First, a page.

Is Your Mental Health Peer Support Program ADA-Compliant?

Is Your Mental Health Peer Support Program ADA-Compliant?

Many organizations, including hospitals and other health care organizations, are embracing peer support networks to tackle the extreme levels of burnout being felt by many employees in the workplace. Employees can get trained or certified as Mental Health Fist Aid responders to serve as a peer support person. When done right, peer support can be very helpful to the mental wellbeing of employees. See e.g., and

However, inserting a peer support program into a workplace wellness program does not exempt the program from complying with wellness program laws. This includes the Americans with Disabilities Act (ADA). Peer support programs may ask for employee health information. The ADA term for health information collection is “disability-related inquiries.” According to the Equal Employment Opportunity Commission (EEOC) (“EEOC Guidance”), the federal agency that oversees compliance with the ADA, disability-related inquiries may include the following:

  • asking an employee whether s/he has (or ever had) a disability or how s/he became disabled or inquiring about the nature or severity of an employee’s disability;(20)
  • asking an employee to provide medical documentation regarding his/her disability.
  • asking an employee’s co-worker, family member, doctor, or another person about an employee’s disability.
  • asking about an employee’s genetic information;(21)
  • asking about an employee’s prior workers’ compensation history;(22)
  • asking an employee whether s/he currently is taking any prescription drugs or medications, whether s/he has taken any such drugs or medications in the past, or monitoring an employee’s taking of such drugs or medications;(23) and,
  • asking an employee a broad question about his/her impairments that is likely to elicit information about a disability (e.g., What impairments do you have?).(24)

One can imagine a scenario where an employee decides to consult with a peer support specialist, who may also be a co-worker, about their feelings of stress and burnout. In the conversation, the employee may reveal information about diagnosed mental health conditions, or prescription drug use. Is the employee’s revelation of that information legal under the ADA? Well, it depends.

The ADA permits “disability-related inquiries” of employees in limited situations: 1) when it is job-related and consistent with business necessity; or 2) when it is part of a voluntary wellness program. Disability-related inquires may be “job-related and consistent with business necessity” when an employer has a reasonable belief, based on objective evidence, that: 1) an employee’s ability to perform essential job functions will be impaired by a medical condition; or 2) an employee will pose a direct threat due to a medical condition. EEOC Guidance. So, in the peer support context, did the peer support person get involved with the employee because the employee was displaying behavior indicating the employee was impaired and could not perform essential job functions? If so, the peer support person’s inquiry may fall into this exception of the ADA.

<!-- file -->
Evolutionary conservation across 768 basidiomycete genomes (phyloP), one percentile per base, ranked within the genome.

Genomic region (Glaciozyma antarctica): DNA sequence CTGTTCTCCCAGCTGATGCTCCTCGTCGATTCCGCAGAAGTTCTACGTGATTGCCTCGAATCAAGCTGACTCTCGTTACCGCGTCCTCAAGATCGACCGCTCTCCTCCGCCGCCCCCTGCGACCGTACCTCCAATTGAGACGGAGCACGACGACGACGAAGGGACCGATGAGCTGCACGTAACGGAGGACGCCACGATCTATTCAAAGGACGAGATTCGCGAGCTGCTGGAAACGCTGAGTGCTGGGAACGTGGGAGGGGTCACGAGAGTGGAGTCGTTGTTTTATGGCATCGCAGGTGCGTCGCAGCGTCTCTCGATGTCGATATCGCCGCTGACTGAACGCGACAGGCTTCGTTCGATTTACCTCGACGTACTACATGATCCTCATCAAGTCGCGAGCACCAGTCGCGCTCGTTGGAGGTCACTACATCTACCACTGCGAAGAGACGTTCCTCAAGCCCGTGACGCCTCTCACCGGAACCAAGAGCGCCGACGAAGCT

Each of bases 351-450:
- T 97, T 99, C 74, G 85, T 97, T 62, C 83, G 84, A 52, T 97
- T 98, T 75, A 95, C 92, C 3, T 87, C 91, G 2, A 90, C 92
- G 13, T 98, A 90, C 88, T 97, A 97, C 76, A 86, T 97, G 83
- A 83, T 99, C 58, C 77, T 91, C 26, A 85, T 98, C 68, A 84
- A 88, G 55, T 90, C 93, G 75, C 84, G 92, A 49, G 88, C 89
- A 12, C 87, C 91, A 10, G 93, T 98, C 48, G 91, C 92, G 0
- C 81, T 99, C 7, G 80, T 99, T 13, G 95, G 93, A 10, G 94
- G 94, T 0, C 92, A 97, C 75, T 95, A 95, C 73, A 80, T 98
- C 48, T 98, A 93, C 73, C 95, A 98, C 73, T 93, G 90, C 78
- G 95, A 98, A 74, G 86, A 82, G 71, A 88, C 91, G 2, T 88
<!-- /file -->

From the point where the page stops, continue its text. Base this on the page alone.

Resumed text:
Or did the employee come to the peer support person to talk, but then the peer support person pressured the employee to reveal sensitive health information during the conversation?  This interaction may have violated the ADA’s requirement that health information collection be “voluntary.”

Another potential concern about using peer support programs is what to do with information learned from peer support programs that may cause a danger in the workplace. What if the information revealed, whether voluntary or not, raises alarm bells to the peer support person? What confidentiality obligations does the peer support person have? Peer support individuals who are also co-workers of the person seeking peer support face a conflict of interest and creates liability for the employer. Such situations raise questions of whether the peer support individual should disclose information to protect clients and others in the organization, versus keeping the trust of the individual who disclosed the alarming information.  Unlike licensed professionals, who often have ethical codes and guidelines to navigate such conflicting situations, peer support individuals who are working in a dual capacity of peer supporter and employee of an organization may not have clear guidance on how to handle such situations. As a result, organizations should consider whether it is a good idea to use fellow employees as peer supporters instead of a third-party that can absorb some of that liability should a dangerous situation occur. At the very least, the organization should have detailed policies and procedures on how to handle such conflicting situations.

Of course, peer support should not replace licensed health care or mental health therapy and the services that are often available through Employee Assistance Programs (EAPs).

This blog only raises some of the legal issues that can occur with peer support programs. For a full evaluation of your peer support program, please contact us at

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